True names. From Rumpelstiltskin, to the Jewish concept of not speaking the name of God, to the Doctor – we have a lot of mythic and cultural precedent for associating names with power.
I’ve never liked the name I was given at birth. It means ‘pleasant’. How dull is that? I grew up wanting a name that meant something exciting.
For a long time, on the internet, I’ve used the name ‘Sophia Catherine’. Catherine is one of my legal middle names, and St Catherine of Alexandria is my patron saint (her with the wheel) – so including that name was obvious. Using ‘Sophia’ was more of a complicated decision. Many people honour Sophia as a goddess: either as the feminine aspect of the Christian god, or a goddess in a sort of Christian pantheon. That’s not exactly how she was seen by the Gnostics, though she was very important to them. Sophia, the journey to wisdom, to enlightenment, was a principle and a process more than a person. It’s also a name that I’ve long wanted to give to a daughter if I had one (even though I more than likely won’t have children). I loved using Sophia as a name. It… fits. Yes, it’s a bit ‘up myself’ to use a name that some people use for a goddess and which means ‘wisdom’ – but it just fit.
So you can still call me Sophia anytime you want. But in an effort to try and repair the gap that is growing between my Pagan life and my so-called ‘real life’, I’m starting to use my legal name more widely around the internet. I want to write, and do other interesting things – especially once I’ve finished my PhD – and I don’t want there to be any confusion between my identities.
ADF members often take on religious names, and I’m thinking of using Leithin Cluan as that name in the future. Leithin of Cluan is another mythological wisdom-seeking figure, though she approaches wisdom and knowledge from a very different, more earthly perspective than Sophia. Ultimately, Sophia is a carry-over from my Gnostic days, when I believed that enlightenment was found through a rejection of the world. But that’s no longer my primary path to wisdom (though it will always be an important aspect of my spiritual journey). I now seek wisdom in and through the world, through the sacredness of life in all its incredible diversity. Leithin the eagle sought wisdom from the stag, the blackbird and the salmon, from the oldest animals. She sought knowledge with her five senses, as Manannan advised Cormac to do. And eventually, Leithin also discovered that the devoted, obsessive pursuit of wisdom is not everything. Sometimes, it’s better to be at home looking after your chicks.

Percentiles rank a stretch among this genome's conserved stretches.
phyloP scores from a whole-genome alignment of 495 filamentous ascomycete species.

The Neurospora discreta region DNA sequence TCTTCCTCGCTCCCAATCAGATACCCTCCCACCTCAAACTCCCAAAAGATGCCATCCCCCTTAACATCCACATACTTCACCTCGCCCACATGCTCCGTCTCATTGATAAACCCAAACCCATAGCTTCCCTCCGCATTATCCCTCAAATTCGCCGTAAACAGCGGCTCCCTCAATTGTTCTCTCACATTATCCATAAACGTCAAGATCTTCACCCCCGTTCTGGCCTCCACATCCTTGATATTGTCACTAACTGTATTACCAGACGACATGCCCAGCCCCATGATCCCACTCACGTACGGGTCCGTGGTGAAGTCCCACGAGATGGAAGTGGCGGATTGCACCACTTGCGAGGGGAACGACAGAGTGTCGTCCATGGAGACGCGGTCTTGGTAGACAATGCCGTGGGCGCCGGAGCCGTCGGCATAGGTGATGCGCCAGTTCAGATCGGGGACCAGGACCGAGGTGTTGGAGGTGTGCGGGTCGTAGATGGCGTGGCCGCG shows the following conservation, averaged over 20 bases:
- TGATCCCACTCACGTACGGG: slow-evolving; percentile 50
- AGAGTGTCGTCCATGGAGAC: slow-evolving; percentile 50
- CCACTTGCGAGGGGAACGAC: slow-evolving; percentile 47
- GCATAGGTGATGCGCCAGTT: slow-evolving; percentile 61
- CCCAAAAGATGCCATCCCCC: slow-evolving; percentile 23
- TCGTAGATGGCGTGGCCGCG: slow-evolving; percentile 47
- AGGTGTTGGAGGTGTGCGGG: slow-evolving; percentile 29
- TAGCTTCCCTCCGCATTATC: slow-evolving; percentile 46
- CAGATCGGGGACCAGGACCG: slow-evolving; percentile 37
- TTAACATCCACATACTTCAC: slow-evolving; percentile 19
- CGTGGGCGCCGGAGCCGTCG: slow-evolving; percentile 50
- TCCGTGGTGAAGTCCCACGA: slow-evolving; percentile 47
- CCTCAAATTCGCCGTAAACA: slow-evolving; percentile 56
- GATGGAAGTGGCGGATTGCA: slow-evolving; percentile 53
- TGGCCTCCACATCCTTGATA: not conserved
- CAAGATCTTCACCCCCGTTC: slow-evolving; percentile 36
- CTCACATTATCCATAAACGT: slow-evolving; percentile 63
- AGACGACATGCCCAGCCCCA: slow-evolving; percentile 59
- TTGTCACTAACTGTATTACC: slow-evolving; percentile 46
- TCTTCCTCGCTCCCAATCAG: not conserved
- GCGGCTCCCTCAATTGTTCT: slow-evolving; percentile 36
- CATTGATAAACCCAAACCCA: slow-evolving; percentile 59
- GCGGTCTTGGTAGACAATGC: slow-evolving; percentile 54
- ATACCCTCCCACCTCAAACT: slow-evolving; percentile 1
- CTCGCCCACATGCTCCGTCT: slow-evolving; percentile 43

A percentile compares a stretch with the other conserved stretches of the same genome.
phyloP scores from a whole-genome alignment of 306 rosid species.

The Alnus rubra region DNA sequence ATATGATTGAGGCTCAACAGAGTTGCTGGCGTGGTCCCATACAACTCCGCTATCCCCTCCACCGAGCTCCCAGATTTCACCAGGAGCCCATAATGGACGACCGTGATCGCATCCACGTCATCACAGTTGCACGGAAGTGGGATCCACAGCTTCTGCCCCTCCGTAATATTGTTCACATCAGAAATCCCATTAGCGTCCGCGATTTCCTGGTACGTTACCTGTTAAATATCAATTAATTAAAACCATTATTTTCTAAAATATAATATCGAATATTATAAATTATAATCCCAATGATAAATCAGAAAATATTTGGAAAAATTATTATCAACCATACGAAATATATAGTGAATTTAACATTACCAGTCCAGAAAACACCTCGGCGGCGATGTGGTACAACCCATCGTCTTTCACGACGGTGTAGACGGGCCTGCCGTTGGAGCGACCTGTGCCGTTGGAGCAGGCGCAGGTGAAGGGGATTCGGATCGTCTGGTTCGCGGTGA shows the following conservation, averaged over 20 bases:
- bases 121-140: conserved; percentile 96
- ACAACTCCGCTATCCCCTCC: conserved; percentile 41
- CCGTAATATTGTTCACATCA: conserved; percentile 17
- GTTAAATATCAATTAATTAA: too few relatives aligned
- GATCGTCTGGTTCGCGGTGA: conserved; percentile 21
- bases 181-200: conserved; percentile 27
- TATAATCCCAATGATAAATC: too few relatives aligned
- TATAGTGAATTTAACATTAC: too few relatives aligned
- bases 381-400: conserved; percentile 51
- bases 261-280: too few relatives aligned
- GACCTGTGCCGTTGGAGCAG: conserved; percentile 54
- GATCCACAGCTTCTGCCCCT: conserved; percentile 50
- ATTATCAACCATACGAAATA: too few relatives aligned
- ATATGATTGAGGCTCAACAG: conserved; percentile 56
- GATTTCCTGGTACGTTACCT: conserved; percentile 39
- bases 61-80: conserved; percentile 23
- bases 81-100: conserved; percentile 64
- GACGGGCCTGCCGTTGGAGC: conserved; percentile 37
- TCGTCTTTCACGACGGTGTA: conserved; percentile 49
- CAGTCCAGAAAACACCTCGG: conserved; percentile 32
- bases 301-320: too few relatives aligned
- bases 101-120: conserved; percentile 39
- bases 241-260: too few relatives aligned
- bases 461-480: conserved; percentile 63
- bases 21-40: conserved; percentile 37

And all that name stuff is before we’ve even got to surnames. I disliked the surname I was born with even more than my first name, and I was delighted when SJ and I changed both our last names to a previous name of my family’s, that my granddad gave up just after the war (because it was a Jewish name, and he was meeting with some serious prejudice). Now that did feel like a name that encompassed my actual identity. And I hope that returning to it was honouring to my ancestors. But my first name? Ugh…
Names are a funny thing. I may not like my legal first name, but it’s the truth of who I’ve been for 35 years, with all my baggage, joys, frustrations, and wonderful discoveries of what life is about. I’m Naomi Catherine Jacobs: sociologist-in-training, teacher, aspiring writer, tea-lover, devoted wife, crazy cat lady, occasional singer… and druid-in-training.
Pleased to meet you.